One of the more important contributions of the Second Vatican Council to the organization of church life and mission was the decision to make conferences of bishops mandatory through the Latin church. A similar synodal organism exists for the Eastern Catholic churches.
Some conferences had existed before the Second Vatican Council. It is generally considered that the first recognized one was established in Belgium. In the U.S., after the First World War, the National Catholic Welfare Council was established as an organism of the American bishops (1919).
In Canada, after the Plenary Council of Quebec, 1909, the bishops of the country began meeting together every five years. Then, after the Second World War, they established the Canadian Catholic Conference which evolved into the present-day Canadian Conference of Catholic Bishops. Definitively approved in 1955, it was one of the first conferences formally established in the church.
The Second Vatican Council’s idea of the conference was that it would become a practical expression of episcopal collegiality, on a more local level. Full episcopal collegiality is expressed in the ecumenical council.
During the Second Vatican Council years, the bishops of various countries had indeed begun to work together on statements and proposals, and so the base was laid for a permanent structure to enable them to continue to experience the advantages of working together.
Most conferences of bishops are national, although some of them group a number of smaller countries. On the other hand, there can be more than one conference in some of the larger countries. For instance, in the United Kingdom, there is the Conference of Bishops of England and Wales, the Conference of Bishops of Scotland, and the Irish Episcopal Conference, this latter covering the dioceses both in the North and in the Republic. In the U.S., there is a separate conference of bishops for Puerto Rico; also, some of the dioceses situated in U.S. territories (Guam, Marshall Islands, etc.) belong to other conferences.
In Canada, bishops belonging to the Eastern Catholic churches are members of the CCCB, but with special provisions for voting on matters that concern the Latin church directly (especially conerning liturgical questions).
Where they were established and functioning, the various conferences played a significant role in the elaboration of the 1983 Code of Canon Law. As the various drafts were prepared by the commission, they were sent to the conferences for their observations. In Canada, a very well organized system was set up, particularly with the assistance of the Canadian Canon Law Society, to provide responses that were well received in Rome. Indeed, a large number of the proposals presented by the Canadian conference were integrated into the current legislation.
As such, the conference is not a legislative body (this is the function of a plenary or a provincial council, or a diocesan synod). However, there are a number of instances where the popes have given the conferences the authority to pass decrees which are then binding on all the bishops of the territory. The Canadian bishops have availed themselves of almost all the possibilities foreseen in the Code of Canon Law, thus setting up a body of particular law applicable in the country.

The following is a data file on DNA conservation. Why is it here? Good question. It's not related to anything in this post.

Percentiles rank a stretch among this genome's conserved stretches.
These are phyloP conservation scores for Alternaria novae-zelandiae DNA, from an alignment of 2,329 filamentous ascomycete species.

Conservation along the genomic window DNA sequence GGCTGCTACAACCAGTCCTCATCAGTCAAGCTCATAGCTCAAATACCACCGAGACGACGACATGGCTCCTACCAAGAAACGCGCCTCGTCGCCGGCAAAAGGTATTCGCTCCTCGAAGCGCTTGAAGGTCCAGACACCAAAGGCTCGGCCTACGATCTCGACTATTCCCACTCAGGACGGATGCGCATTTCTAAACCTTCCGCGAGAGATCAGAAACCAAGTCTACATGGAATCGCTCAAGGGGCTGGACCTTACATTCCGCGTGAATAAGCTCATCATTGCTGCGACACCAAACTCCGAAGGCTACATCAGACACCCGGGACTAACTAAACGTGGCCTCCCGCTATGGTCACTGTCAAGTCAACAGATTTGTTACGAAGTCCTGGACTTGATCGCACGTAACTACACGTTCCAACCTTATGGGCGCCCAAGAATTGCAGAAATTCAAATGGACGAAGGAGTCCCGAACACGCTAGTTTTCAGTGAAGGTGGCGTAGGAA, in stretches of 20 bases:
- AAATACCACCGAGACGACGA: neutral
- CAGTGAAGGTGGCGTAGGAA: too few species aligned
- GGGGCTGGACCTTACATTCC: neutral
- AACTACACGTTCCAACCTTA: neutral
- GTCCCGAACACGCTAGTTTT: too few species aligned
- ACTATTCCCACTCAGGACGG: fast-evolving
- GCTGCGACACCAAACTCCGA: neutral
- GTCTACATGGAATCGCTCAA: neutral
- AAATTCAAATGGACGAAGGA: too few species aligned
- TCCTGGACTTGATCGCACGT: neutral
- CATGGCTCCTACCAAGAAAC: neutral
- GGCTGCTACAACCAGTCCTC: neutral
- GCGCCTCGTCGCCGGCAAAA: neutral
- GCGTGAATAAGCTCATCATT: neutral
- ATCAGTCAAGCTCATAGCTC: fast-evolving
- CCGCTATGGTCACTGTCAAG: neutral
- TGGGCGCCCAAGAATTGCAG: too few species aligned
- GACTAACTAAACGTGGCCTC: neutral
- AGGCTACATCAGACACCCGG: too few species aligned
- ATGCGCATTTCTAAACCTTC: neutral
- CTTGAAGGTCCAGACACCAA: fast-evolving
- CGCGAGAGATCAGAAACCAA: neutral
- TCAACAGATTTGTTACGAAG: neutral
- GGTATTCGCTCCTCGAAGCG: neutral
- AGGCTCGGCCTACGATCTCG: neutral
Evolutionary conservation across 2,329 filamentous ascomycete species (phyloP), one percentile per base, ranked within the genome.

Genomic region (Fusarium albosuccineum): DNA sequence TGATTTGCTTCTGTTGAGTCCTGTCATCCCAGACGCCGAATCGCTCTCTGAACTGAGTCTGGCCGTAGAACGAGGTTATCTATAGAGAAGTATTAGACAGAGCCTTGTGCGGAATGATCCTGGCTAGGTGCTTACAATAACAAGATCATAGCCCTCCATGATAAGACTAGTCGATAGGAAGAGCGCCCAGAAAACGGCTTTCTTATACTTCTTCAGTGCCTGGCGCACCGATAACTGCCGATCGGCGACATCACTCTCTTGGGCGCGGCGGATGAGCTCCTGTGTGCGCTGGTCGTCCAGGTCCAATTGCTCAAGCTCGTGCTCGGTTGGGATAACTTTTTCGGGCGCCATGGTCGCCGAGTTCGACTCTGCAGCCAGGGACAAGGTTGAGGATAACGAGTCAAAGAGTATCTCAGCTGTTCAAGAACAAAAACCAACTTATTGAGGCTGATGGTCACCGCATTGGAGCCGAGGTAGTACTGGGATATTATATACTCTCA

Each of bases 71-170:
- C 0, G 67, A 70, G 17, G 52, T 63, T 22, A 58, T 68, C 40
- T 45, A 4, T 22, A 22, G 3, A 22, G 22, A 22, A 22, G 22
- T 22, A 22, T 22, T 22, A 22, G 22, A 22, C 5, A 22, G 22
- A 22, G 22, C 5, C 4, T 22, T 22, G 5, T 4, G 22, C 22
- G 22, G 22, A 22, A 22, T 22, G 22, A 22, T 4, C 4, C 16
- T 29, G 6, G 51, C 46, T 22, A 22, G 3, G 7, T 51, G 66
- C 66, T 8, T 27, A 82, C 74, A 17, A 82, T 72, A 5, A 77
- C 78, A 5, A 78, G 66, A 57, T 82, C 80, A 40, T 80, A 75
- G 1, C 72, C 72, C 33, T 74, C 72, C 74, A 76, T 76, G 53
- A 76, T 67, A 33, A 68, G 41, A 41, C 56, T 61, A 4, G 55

If a conference wants to legislate in matters not foreseen by the code, a special permission is required from the Holy See. Such was the case in the U.S. when the bishops wanted to pass special legislation to deal with clerical sexual abuse of minors. The Canadian bishops opted for another approach, particularly in view of the fact that provincial legislation relative to reporting cases of abuses varied from province to province. Instead, in From Pain to Hope, and in its subsequent revisions, they left it to each diocesan bishop to promulgate the law in his own diocese.
One particular area of concern that arose in the years following the Second Vatican Council was whether the conference could exercise a teaching authority binding on all Catholics in the territory. A number of examples of joint pastoral letters were found in the early years. However, Pope John Paul II, in his motu proprio of May 21, 1998, Apostolos suos, decided to restrict this teaching role in order to protect the authority of individual bishops.
This decision, unfortunately, led to the fact that, in many instances, conferences have now become somewhat irrelevant. They can issue appeals and make statements, but do not have binding authority (except for those legal matters mentioned above).
One important activity in Canada still is the co-ordination of statements to be made in the various synods of bishops on behalf of the conference. Nevertheless, the original zeal and enthusiasm is no longer as visible. In Canada, for instance, much more emphasis has been placed in recent years on the regional groupings of bishops, where matters of more local or regional concern are addressed by those who are directly concerned.
Perhaps, some day, we can find a happy balance, allowing for a more unified approach among Catholics within the various countries.
The possibilities for communal and joint action exist. It is up to each conference to exploit the various openings found in the church’s legislation and continue to provide strong leadership and guidance for the faithful in their territory.
Morrisey is a professor emeritus of canon law at Saint Paul University, Ottawa, and has been very active over the years in the field of canon law, especially as it applies to dioceses and religious institutes. This is his 35th article in a series.